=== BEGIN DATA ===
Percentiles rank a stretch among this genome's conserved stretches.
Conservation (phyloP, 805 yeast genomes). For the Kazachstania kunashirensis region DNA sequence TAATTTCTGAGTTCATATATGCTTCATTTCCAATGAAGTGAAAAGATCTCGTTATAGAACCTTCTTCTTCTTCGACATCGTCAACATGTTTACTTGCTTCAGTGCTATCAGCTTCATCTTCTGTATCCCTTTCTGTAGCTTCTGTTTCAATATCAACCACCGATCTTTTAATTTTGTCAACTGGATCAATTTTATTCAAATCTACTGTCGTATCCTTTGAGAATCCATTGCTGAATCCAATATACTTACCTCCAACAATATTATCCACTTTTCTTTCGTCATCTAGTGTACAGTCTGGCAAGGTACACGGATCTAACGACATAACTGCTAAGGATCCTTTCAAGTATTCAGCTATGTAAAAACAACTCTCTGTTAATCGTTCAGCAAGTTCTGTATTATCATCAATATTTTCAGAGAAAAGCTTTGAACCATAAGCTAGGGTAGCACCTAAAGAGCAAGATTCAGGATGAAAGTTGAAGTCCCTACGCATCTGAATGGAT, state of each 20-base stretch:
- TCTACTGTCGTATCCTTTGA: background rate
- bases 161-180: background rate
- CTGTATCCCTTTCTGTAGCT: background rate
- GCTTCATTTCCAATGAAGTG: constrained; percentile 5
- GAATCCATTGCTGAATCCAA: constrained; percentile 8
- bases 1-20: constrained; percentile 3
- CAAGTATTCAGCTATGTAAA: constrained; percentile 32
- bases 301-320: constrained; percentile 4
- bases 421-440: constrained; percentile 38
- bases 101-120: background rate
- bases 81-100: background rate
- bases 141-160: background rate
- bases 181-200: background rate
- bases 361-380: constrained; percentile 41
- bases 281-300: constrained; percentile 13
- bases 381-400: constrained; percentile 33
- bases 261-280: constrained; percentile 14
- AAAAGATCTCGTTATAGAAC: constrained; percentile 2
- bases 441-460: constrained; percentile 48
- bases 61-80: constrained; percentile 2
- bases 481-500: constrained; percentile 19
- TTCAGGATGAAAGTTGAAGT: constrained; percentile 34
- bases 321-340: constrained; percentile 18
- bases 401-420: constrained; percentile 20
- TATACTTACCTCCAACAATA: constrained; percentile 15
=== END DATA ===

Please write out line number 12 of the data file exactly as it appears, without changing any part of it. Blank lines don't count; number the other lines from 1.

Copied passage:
- bases 101-120: background rate